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London Olympics Wrap Up

Olympic Games – 3-12 August 2012

Valerie Adams with Silver

Valerie Adams with Silver

Monday 6 August: Valerie Adams was unable to match the power of arch rival Nadzeya Ostapchuk in the defence of her Olympic crown in the shot put.

Update: Adams wins Gold after Ostapchuk tests positive
Update: Valerie Adams Receives Gold Medal

Adams had to settle for the silver medal as the Belarusian banged out a great series of four throws over 21 metres.

The first round had Adams ahead with 20.61m to Ostapchuk’s opening attempt of 20.01m. But then the onslaught came from the 2005 world champion with 21.31m, 21.36m, 21.15m and 21.32m. Adams could only respond with a 20.70m in round three.

“Unfortunately it didn’t come together, I put my heart out there trying, but unfortunately I’ve walked away with a silver, it was Ostapchuk’s day and that’s life, its sport,” said a tearful Adams.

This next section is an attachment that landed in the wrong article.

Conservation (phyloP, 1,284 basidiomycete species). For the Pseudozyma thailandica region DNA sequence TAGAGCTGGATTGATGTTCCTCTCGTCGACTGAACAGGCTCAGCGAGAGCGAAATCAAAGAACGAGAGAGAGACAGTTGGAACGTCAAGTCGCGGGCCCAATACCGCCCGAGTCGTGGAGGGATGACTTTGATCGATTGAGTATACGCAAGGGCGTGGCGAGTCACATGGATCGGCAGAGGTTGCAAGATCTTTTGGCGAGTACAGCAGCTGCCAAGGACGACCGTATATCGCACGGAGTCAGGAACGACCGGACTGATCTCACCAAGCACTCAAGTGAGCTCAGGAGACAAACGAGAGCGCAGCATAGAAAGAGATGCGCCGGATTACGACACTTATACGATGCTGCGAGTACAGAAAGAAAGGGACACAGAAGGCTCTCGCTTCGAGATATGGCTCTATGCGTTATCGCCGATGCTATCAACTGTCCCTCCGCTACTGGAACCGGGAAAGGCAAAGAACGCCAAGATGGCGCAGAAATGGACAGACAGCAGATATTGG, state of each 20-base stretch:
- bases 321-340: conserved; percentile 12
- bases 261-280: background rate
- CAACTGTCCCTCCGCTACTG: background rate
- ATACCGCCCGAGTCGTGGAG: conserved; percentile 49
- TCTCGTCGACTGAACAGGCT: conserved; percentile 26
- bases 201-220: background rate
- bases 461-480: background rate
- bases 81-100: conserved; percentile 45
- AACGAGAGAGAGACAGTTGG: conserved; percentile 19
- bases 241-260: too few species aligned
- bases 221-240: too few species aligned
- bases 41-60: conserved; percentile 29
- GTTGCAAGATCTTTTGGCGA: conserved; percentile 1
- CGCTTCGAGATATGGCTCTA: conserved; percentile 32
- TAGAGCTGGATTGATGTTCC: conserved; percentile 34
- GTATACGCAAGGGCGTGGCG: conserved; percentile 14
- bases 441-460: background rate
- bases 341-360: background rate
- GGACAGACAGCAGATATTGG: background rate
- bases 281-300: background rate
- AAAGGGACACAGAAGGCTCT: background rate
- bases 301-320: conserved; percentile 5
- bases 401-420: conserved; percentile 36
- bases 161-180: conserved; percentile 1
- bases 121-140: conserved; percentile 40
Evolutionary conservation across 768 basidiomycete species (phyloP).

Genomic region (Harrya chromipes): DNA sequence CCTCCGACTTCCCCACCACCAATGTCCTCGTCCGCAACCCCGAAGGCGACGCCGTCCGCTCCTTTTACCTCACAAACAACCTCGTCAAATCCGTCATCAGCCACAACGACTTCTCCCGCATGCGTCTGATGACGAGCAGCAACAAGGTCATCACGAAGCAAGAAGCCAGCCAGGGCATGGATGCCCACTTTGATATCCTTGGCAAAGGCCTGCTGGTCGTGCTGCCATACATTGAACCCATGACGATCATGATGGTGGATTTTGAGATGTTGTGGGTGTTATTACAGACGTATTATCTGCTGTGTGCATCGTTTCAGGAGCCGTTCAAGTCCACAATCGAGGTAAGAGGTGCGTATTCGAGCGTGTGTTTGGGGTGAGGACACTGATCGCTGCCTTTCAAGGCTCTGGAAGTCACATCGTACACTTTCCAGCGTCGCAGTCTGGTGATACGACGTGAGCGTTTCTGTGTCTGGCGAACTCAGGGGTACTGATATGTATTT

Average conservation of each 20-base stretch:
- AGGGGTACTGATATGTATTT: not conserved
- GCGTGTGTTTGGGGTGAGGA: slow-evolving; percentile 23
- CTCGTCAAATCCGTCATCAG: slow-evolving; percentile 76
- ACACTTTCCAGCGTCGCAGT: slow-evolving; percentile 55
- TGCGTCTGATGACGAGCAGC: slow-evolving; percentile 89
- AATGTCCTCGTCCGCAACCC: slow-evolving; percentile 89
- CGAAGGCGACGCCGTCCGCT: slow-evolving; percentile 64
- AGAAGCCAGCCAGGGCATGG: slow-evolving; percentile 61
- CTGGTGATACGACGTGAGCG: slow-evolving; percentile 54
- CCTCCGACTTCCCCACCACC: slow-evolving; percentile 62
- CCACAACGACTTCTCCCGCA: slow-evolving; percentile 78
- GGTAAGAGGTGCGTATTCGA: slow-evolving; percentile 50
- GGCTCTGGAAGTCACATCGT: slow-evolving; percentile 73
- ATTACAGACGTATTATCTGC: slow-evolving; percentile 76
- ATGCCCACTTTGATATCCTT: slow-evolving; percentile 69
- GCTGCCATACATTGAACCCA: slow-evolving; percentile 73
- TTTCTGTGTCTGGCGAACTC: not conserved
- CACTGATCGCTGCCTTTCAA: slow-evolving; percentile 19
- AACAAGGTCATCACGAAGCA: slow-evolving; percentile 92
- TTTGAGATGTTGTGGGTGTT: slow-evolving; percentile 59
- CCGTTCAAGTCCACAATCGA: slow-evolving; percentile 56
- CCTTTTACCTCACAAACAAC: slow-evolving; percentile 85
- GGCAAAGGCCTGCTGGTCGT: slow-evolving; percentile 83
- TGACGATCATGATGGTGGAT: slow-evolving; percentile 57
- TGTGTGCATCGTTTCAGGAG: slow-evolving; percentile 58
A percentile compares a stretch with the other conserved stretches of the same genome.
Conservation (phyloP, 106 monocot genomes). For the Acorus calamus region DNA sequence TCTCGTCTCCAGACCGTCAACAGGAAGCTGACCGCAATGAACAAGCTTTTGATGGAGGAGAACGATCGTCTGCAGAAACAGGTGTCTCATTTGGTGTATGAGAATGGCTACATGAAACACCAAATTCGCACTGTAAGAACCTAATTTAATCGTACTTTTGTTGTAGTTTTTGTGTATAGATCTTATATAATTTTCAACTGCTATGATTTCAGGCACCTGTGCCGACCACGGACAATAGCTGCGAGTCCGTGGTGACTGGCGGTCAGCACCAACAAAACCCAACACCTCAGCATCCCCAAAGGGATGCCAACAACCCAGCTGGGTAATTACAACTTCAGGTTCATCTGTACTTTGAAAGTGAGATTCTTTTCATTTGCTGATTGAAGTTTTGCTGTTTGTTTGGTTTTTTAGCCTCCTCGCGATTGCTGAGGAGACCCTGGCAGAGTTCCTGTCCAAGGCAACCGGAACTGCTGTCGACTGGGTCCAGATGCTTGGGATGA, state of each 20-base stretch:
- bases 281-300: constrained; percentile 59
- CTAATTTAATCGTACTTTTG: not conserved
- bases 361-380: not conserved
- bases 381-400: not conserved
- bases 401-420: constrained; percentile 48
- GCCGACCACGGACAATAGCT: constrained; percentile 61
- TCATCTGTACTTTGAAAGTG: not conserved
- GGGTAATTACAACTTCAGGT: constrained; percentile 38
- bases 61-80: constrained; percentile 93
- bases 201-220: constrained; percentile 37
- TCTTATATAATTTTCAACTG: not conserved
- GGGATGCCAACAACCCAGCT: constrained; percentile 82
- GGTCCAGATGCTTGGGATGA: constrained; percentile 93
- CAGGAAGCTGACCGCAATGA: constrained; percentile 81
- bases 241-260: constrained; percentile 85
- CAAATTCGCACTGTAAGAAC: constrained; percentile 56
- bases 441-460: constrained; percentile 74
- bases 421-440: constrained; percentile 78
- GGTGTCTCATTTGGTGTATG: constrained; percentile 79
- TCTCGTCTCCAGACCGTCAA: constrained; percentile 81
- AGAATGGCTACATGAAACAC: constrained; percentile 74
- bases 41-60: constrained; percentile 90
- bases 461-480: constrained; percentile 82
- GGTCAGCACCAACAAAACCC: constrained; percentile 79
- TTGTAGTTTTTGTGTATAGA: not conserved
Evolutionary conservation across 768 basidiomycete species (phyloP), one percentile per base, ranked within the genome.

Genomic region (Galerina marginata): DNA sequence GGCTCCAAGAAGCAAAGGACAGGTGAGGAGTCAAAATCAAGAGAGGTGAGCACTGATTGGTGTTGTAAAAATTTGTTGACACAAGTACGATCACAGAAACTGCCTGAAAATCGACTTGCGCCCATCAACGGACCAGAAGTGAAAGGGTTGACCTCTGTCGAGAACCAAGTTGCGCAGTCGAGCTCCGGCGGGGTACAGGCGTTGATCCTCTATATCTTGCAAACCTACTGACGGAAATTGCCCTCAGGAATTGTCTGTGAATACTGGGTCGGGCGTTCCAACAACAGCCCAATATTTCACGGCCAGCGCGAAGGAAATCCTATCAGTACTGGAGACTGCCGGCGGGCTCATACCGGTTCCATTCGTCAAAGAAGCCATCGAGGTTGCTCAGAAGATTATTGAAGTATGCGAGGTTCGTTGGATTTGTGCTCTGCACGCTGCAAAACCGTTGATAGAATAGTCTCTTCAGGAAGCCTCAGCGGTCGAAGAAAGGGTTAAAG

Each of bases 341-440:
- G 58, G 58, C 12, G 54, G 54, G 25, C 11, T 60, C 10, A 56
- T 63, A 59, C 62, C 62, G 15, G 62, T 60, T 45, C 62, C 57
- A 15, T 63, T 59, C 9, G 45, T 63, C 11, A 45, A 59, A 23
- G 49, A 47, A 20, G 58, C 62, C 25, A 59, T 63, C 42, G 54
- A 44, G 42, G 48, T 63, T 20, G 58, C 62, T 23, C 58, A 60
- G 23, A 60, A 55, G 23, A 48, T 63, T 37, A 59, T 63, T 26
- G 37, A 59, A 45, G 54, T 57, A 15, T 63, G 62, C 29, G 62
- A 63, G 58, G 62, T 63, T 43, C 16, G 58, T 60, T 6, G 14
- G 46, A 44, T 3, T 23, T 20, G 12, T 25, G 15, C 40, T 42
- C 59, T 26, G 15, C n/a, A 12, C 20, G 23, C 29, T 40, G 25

“It’s her day – good for her. I had to concern with what I was doing and that’s what I was doing. I’m very disappointed to be quite honest. I’m happy with winning a medal for New Zealand to also get athletics on to the medal tally.

“It wasn’t Val’s competition today, my aggressiveness wasn’t there like it used to be I left my heart out there trying to find the aggressiveness in me and it just didn’t come together,” she said.

Adams said that she was extremely grateful for the support that she has had.

“I feel very blessed and I feel very humble by the support that I get from the people of New Zealand I’m just very disappointed in myself and I just really wanted to give them more and give it more. I’ve trained really hard, I’ve been in Switzerland for such a long time, but you know I tried and I can’t say I didn’t try, but we won a silver medal and you have to be happy with that.”